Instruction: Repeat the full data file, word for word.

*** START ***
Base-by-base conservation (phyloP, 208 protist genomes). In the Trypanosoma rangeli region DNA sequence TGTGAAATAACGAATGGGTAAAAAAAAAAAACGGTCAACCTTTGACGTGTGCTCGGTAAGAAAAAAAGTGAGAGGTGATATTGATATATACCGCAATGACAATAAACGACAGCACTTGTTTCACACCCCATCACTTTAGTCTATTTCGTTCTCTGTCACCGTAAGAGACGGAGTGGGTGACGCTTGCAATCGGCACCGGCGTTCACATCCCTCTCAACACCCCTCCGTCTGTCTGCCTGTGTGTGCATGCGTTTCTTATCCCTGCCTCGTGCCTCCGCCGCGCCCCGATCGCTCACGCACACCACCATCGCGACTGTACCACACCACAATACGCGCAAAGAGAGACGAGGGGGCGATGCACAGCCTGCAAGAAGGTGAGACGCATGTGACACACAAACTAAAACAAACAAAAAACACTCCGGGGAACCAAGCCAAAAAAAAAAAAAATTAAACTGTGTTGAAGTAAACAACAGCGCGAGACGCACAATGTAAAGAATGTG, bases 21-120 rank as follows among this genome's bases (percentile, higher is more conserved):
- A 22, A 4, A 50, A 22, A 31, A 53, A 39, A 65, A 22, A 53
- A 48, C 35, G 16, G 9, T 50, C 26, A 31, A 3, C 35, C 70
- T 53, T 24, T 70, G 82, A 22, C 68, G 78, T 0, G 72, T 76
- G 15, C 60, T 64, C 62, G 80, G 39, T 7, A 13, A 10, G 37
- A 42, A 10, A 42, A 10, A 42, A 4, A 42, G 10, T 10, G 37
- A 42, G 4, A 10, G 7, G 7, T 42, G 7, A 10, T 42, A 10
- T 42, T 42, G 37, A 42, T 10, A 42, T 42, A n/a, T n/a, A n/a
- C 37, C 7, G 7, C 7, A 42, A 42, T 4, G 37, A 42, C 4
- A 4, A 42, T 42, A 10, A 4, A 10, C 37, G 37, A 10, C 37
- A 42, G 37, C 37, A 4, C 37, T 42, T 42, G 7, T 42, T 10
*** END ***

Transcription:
Base-by-base conservation (phyloP, 208 protist genomes). In the Trypanosoma rangeli region DNA sequence TGTGAAATAACGAATGGGTAAAAAAAAAAAACGGTCAACCTTTGACGTGTGCTCGGTAAGAAAAAAAGTGAGAGGTGATATTGATATATACCGCAATGACAATAAACGACAGCACTTGTTTCACACCCCATCACTTTAGTCTATTTCGTTCTCTGTCACCGTAAGAGACGGAGTGGGTGACGCTTGCAATCGGCACCGGCGTTCACATCCCTCTCAACACCCCTCCGTCTGTCTGCCTGTGTGTGCATGCGTTTCTTATCCCTGCCTCGTGCCTCCGCCGCGCCCCGATCGCTCACGCACACCACCATCGCGACTGTACCACACCACAATACGCGCAAAGAGAGACGAGGGGGCGATGCACAGCCTGCAAGAAGGTGAGACGCATGTGACACACAAACTAAAACAAACAAAAAACACTCCGGGGAACCAAGCCAAAAAAAAAAAAAATTAAACTGTGTTGAAGTAAACAACAGCGCGAGACGCACAATGTAAAGAATGTG, bases 21-120 rank as follows among this genome's bases (percentile, higher is more conserved):
- A 22, A 4, A 50, A 22, A 31, A 53, A 39, A 65, A 22, A 53
- A 48, C 35, G 16, G 9, T 50, C 26, A 31, A 3, C 35, C 70
- T 53, T 24, T 70, G 82, A 22, C 68, G 78, T 0, G 72, T 76
- G 15, C 60, T 64, C 62, G 80, G 39, T 7, A 13, A 10, G 37
- A 42, A 10, A 42, A 10, A 42, A 4, A 42, G 10, T 10, G 37
- A 42, G 4, A 10, G 7, G 7, T 42, G 7, A 10, T 42, A 10
- T 42, T 42, G 37, A 42, T 10, A 42, T 42, A n/a, T n/a, A n/a
- C 37, C 7, G 7, C 7, A 42, A 42, T 4, G 37, A 42, C 4
- A 4, A 42, T 42, A 10, A 4, A 10, C 37, G 37, A 10, C 37
- A 42, G 37, C 37, A 4, C 37, T 42, T 42, G 7, T 42, T 10